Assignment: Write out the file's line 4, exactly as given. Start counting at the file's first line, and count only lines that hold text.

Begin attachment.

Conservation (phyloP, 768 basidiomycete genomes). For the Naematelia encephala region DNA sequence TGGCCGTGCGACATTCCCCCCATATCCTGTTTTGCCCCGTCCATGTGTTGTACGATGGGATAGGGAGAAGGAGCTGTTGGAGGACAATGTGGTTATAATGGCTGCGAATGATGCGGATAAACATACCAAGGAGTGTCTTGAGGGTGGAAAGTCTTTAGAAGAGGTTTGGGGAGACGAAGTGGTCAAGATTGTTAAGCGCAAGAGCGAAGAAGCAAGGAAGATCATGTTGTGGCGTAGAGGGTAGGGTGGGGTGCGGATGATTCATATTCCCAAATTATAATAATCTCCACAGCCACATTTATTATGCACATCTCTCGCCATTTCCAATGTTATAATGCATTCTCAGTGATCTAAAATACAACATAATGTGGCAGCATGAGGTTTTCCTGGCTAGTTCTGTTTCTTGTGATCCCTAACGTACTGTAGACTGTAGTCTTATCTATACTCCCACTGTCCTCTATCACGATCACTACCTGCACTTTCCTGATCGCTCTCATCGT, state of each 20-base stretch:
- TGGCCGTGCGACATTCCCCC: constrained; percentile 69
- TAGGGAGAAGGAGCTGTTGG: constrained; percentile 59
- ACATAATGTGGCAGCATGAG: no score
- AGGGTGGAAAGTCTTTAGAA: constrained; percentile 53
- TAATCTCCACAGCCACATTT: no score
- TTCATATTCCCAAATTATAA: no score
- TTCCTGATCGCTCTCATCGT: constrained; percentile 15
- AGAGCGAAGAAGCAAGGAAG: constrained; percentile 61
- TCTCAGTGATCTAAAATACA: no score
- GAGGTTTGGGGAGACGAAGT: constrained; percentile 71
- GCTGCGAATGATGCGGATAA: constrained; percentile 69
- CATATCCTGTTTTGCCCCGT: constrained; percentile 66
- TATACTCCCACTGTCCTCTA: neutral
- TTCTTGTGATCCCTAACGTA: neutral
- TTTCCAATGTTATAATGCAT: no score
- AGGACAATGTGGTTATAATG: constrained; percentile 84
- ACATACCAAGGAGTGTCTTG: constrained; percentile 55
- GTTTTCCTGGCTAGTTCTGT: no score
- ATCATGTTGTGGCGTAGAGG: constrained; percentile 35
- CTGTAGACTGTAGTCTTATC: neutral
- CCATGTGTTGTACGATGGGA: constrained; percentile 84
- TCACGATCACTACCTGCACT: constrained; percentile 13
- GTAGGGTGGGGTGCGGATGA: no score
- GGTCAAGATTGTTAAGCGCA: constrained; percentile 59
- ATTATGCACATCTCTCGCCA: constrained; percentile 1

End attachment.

- ACATAATGTGGCAGCATGAG: no score